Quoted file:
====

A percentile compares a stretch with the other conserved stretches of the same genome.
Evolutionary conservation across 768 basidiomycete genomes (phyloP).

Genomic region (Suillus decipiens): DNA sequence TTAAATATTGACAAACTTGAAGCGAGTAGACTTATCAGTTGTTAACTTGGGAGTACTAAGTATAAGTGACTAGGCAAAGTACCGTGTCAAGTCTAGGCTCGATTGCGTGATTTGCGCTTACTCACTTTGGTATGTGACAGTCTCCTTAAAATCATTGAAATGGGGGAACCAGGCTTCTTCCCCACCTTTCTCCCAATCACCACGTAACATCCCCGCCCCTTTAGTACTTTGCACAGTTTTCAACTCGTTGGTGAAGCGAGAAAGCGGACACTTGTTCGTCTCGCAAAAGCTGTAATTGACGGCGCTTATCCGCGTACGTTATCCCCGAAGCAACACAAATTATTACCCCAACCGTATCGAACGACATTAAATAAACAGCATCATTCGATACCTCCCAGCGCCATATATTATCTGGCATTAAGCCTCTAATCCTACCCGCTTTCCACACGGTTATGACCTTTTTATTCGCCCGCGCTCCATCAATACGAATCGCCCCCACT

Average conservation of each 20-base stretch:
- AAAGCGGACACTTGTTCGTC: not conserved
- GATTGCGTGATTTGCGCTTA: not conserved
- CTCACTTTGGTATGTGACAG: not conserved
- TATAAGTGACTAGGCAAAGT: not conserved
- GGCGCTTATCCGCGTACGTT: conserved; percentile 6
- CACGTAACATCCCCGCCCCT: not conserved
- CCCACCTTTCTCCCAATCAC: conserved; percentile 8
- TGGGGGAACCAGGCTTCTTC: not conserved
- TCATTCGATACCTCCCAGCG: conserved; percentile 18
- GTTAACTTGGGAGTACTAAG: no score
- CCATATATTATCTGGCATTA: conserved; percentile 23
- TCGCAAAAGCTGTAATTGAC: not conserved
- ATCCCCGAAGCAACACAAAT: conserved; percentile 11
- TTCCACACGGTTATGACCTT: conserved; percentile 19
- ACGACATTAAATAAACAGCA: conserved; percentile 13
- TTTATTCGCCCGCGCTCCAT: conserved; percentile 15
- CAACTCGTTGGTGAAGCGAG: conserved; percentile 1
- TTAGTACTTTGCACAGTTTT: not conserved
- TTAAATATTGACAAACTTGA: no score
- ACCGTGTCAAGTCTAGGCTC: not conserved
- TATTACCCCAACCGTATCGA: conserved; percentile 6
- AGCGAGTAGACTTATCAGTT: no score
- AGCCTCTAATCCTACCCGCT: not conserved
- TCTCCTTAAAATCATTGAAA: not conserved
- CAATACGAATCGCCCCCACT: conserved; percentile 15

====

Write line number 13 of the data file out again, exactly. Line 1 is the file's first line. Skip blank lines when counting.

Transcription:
- TCATTCGATACCTCCCAGCG: conserved; percentile 18